It is important to remember that every time you look at the standings, you are looking only at a snapshot. You are looking at a specific moment in time, one that captures what happened before, but not after. If two teams are tied in the standings, it does not necessarily mean they are tied tied. If one team has to play the 1927 Yankees for the next two weeks and the other one gets to play the Washington Generals, one team might as well be, in fact, ahead.
So with five weeks left in the season, it is perhaps time to bring this context to the forefront. There are, to our calculations, nine teams with legitimate playoff hopes -- or that have plenty to play for when it comes to postseason seed positioning -- in the American League, and six in the National League. (We’re assuming the Dodgers have already essentially nailed down the No. 1 seed.) But what happens next will be affected as much by who these teams play than by who they are. So here’s a ranking of the schedules of each contender, from the easiest to the toughest, for each contending team.
This is my subjective ranking, though I’ve noted the combined winning percentage of their remaining opponents (thanks, Fangraphs!) as well, and those match up pretty well. That number doesn’t always match my ranking, and that’s because a team’s overall season winning percentage doesn’t necessarily reflect where it is right now, whether that is due to trades, injuries, player progress/regression, or some combination of all of it.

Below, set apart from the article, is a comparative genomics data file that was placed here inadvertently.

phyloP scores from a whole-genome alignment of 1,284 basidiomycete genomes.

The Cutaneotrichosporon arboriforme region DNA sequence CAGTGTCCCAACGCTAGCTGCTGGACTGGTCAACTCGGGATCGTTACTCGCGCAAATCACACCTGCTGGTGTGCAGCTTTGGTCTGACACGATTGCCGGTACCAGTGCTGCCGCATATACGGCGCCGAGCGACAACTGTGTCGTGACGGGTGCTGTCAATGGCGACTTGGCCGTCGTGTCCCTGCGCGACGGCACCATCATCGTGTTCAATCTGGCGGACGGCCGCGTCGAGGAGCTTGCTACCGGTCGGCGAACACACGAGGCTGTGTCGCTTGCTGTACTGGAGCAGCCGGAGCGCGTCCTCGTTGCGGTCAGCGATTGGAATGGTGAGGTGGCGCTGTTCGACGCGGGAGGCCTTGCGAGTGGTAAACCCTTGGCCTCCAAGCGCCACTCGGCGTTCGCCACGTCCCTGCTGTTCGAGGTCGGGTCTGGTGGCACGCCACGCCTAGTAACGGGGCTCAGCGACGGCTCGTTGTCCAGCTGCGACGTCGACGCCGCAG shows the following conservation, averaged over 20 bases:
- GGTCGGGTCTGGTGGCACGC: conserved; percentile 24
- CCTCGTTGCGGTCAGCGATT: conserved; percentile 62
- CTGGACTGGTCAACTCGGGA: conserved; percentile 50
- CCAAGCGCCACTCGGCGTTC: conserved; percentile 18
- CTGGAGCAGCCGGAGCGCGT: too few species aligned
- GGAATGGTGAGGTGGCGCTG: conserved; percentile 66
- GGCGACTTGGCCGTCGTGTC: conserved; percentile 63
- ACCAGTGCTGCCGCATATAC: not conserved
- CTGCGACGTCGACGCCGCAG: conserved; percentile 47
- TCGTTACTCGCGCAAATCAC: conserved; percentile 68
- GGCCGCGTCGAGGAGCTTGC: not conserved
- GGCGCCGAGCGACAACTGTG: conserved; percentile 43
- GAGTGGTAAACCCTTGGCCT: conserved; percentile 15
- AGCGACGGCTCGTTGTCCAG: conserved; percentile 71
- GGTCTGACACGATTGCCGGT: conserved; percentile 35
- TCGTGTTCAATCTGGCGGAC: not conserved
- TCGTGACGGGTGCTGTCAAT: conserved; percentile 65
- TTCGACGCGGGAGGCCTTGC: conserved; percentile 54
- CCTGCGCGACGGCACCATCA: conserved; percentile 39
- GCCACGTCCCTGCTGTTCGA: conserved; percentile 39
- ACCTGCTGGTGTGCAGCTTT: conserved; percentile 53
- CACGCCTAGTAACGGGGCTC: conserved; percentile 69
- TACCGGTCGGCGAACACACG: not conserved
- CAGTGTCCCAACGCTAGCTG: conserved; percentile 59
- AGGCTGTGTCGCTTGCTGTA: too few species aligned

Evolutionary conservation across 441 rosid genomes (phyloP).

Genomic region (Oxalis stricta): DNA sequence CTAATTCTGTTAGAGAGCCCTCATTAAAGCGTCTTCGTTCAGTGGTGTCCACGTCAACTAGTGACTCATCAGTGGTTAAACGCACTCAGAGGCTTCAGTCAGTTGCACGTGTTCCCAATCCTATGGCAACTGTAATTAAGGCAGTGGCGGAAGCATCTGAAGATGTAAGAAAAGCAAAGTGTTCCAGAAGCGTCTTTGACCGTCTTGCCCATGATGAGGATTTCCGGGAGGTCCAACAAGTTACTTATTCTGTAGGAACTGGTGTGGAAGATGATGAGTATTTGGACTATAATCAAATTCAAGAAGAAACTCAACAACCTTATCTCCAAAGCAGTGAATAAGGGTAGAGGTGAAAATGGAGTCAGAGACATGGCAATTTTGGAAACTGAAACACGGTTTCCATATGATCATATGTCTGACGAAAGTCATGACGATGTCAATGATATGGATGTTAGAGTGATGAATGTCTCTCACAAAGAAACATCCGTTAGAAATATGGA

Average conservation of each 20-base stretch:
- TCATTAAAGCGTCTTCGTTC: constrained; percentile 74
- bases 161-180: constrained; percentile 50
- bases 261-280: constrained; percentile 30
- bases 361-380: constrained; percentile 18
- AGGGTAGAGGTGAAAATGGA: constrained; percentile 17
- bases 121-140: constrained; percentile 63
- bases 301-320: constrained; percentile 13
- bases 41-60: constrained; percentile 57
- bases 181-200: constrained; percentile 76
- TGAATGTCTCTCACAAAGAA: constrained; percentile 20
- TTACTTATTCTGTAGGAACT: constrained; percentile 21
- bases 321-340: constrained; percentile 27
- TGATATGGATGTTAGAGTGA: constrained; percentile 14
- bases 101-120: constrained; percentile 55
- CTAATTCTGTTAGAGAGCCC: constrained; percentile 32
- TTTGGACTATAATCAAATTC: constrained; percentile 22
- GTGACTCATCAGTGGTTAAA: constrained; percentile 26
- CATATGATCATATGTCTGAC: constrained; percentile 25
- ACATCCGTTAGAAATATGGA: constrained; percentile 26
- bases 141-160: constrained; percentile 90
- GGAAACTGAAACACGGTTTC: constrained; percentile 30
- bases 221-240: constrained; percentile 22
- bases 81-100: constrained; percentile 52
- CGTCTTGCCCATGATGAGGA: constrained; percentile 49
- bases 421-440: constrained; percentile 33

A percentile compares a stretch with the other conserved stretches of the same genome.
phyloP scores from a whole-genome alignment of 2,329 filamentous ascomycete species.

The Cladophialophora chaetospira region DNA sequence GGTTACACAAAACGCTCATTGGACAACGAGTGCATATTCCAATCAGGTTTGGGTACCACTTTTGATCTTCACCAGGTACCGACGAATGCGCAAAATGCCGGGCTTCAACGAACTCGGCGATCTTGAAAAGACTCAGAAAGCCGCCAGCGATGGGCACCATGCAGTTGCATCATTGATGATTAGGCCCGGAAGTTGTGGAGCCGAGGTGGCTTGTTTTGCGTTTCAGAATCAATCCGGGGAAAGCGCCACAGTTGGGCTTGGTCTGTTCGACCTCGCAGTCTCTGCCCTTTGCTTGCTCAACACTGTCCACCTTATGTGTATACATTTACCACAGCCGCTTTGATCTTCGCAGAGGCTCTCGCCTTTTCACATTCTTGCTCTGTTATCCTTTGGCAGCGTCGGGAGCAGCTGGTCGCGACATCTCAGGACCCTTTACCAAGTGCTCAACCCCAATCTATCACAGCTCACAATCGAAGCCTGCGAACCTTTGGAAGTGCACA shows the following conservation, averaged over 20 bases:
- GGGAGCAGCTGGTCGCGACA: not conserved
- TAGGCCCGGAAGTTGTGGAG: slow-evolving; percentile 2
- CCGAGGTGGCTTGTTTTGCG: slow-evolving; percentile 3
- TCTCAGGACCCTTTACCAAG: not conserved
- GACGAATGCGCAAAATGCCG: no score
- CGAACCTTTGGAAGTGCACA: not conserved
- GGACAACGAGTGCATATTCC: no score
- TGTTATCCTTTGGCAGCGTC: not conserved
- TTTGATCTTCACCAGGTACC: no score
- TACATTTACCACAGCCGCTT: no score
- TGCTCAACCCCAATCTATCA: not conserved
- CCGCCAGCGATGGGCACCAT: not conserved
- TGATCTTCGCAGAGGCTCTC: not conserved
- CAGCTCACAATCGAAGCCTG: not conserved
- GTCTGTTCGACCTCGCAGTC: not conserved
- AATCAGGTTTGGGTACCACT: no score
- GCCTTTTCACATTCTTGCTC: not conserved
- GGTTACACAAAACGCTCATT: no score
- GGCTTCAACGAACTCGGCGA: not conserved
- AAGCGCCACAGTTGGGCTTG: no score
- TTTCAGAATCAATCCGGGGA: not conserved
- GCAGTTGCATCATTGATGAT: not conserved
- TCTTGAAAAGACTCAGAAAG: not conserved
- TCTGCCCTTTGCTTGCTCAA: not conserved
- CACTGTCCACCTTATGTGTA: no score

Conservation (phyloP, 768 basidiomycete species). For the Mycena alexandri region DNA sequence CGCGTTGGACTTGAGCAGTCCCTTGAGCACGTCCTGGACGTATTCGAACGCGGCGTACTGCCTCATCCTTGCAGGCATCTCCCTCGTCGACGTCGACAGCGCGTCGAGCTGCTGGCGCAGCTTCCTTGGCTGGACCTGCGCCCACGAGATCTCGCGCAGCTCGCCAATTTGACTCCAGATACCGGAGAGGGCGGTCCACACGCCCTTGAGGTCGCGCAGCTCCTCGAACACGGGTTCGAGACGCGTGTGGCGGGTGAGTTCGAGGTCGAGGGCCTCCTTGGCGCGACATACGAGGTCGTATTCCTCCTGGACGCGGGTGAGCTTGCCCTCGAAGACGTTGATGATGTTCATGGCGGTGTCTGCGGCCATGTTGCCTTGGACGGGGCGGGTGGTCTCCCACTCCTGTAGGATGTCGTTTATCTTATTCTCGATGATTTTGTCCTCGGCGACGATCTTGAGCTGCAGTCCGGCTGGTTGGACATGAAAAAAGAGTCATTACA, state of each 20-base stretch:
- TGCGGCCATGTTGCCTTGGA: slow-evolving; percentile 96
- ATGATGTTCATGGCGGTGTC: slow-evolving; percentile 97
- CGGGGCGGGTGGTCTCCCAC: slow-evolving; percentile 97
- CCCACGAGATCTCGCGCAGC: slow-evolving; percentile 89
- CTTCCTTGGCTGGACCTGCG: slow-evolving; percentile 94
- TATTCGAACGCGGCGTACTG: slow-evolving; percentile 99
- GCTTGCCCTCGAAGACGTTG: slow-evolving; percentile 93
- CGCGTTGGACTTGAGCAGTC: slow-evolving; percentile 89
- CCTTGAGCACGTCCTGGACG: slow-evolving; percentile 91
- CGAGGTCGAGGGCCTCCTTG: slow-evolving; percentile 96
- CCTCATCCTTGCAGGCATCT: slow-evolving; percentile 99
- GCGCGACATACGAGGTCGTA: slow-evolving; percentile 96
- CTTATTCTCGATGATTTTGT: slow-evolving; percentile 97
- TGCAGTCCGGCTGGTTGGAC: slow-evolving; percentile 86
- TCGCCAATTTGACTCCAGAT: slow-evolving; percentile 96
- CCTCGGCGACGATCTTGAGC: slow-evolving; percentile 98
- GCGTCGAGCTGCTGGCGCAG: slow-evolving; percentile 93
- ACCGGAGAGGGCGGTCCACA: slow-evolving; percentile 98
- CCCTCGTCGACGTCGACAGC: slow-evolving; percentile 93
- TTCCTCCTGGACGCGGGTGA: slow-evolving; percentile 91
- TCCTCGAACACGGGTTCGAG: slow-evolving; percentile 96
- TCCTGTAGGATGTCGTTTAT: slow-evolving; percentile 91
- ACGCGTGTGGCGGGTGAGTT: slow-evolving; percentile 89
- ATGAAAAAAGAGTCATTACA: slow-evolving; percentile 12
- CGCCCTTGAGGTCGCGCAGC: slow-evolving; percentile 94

Opponent winning percentage: .479
If the Mariners are unable to break their streak of 22 consecutive seasons of missing the postseason, they will have no one to blame but themselves. After their next eight games against teams with winning records, they have 20 straight games against teams with losing records. That closing stretch is the most tantalizing, with 10 games at home -- including four vs. Detroit -- to finish the year. If the Mariners are even close to a Wild Card spot heading into that homestand … they should be home free.
2. White Sox
Opponent winning percentage: .483
The White Sox are still hanging around the AL Central race, and it will be interesting to see how they respond to the loss of manager Tony La Russa, who is dealing with medical issues. But if they are going to make a run, now is the time to do it. Not only do they have some handy out-of-division matchups (playing six against Oakland and Colorado at home is very helpful), but they’ve got plenty of games against the very teams they’re trying to run down in the division. It might feel like it’s over for them. But it absolutely is not.
Opponent winning percentage: .483
The Astros have a six-game lead on the Yankees for the top overall seed in the American League, and it would be wise for them to build that lead as much as they can over the next couple of weeks. Nineteen games against the Angels, Rangers, Tigers and A’s is a great way to build a margin you might need when you’re finishing against Tampa Bay, Baltimore and Philadelphia. They could put the Yankees away over the next fortnight.